Bringing a new maintenance management system (CMMS) into your business is not only a difficult decision; it’s a lifestyle choice. Implementation requires a change in the manner the business operates and organizes. It shifts communication habits and alters data collection strategies, ultimately saving money and promoting functionality within the business. However, CMMS has a reputation of failing up to 80% of the time either during the initial implementation or from lack of maintenance. This failure will nullify the benefits of the implementation, leaving you a few paces behind from where you started.
Based on common struggles in implementation, here are some simple tips to ensure your system remains strong for years to come:
Selecting an inappropriate system is one of the more prevalent causes of a failed CMMS. To start your selection right, align your system with the business needs of the company. Consider how a CMMS will help you achieve them. With your goals in mind, you will be able to select a functional CMMS and filter out the features that are not essential to your company needs. This will reduce additional costs and create unity in your business when you decide to move forward. Make sure to thoroughly research your software options by checking out their website, blog, and white papers, in addition to third-party reviews like Business-Software.com’s Top 10 CMMS Report.
A universal top feature in your selection process should be vendor support. It is a key to any properly-implemented CMMS. Find a vendor who has a long history of customer service, providing extensive training and guidance throughout the implementation process. Products with reputable support include companies like eMaint who pride themselves on award-winning support. Always try a free demo or trial when it is offered. Investigate each product thoroughly and come to a decision that best fits your needs.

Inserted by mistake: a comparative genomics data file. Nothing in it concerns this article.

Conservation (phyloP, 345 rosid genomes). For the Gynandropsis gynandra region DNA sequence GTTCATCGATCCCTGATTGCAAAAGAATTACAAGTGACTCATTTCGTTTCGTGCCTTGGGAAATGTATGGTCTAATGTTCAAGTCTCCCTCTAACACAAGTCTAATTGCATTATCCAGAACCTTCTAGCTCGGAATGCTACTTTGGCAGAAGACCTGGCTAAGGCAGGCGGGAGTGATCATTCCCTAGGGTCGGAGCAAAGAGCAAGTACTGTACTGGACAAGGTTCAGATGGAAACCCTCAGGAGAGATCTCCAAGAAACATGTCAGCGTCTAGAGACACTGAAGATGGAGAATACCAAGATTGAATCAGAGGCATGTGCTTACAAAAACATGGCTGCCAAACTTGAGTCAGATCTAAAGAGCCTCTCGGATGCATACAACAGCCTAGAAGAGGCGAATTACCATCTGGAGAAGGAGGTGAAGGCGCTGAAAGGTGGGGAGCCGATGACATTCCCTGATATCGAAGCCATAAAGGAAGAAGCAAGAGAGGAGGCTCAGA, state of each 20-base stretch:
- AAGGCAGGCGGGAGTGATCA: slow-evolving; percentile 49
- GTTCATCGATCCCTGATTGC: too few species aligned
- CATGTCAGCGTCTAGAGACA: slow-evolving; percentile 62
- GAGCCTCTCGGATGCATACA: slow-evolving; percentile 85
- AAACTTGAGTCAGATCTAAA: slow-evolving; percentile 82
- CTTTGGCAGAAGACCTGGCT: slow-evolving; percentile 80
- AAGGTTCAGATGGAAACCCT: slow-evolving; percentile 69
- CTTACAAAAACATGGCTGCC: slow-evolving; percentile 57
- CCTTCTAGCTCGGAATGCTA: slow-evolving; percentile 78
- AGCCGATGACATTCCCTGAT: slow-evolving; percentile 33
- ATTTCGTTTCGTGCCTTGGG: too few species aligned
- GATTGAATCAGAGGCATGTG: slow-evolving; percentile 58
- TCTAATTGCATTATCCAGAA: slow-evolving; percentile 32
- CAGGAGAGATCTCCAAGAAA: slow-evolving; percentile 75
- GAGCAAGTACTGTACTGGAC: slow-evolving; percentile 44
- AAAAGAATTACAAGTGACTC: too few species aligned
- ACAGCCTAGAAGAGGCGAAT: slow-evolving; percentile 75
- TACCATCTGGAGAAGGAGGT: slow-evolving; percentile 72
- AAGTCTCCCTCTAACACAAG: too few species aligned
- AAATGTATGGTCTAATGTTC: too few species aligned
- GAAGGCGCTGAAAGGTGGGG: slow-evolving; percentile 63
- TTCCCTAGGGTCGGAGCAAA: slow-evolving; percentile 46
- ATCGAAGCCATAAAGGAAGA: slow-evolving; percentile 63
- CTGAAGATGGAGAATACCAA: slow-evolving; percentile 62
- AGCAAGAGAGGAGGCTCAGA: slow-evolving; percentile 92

Vendor support is key — not only because of its ability to aid you as you grow with CMMS, but to help you integrate it in every aspect of your business. This includes your employees. The uninformed and sloppy use of CMMS can cause a slow, deadly meltdown in your integration. Therefore, employees should be thoroughly trained with a deep understanding of not only the software but the company’s unique criteria. Though a substantial vendor may offer software training, a three hour online tutorial doesn’t provide the hands-on extensive knowledge that is tailored to your company.
Training requires a delicate balance. Employees need to understand the depth of the software in order to utilize its features efficiently; however, overloading employees with information will also bring confusion. Whether you choose to co-implement with a vendor or enlist outside support for training, make sure your employees understand details specific to your company such as exact terminology for items. The difference between a ‘cord’ and a ‘wire’ or a ‘lightbulb’ and ‘fluorescent light’ may seem painstaking during training, but grinding on the details early will be extremely helpful down the line.
While CMMS can be flawless at what it does, its performance is only as good as the quality of the data it acts upon. Data gathering can serve as a massive task during implementation, so give ample attention to this part of the process. Ask simple questions like how and by whom the data is gathered leaves room for unnecessary confusion. This can waste time, creating moments of build-up and back-tracking. Gathering data can be a hefty undertaking, requiring six to twelve months to complete. To prevent issues, be consistent and develop a plan that is easily able to track how and where data is gathered. Perform checks and catch an issue before it spills into a larger mess.
With these keys in mind, you will be able to find the CMMS that works for you and implement it with care. Carrying out a CMMS implementation requires strong goals, a steadfast commitment, staff who are informed and employees who are adept at the software. While the failure rate is high, a correctly implemented CMMS will reduce hours of labor, extend your assets’ lifespan, and save money. It will increase efficiency and pave the path to a stronger business.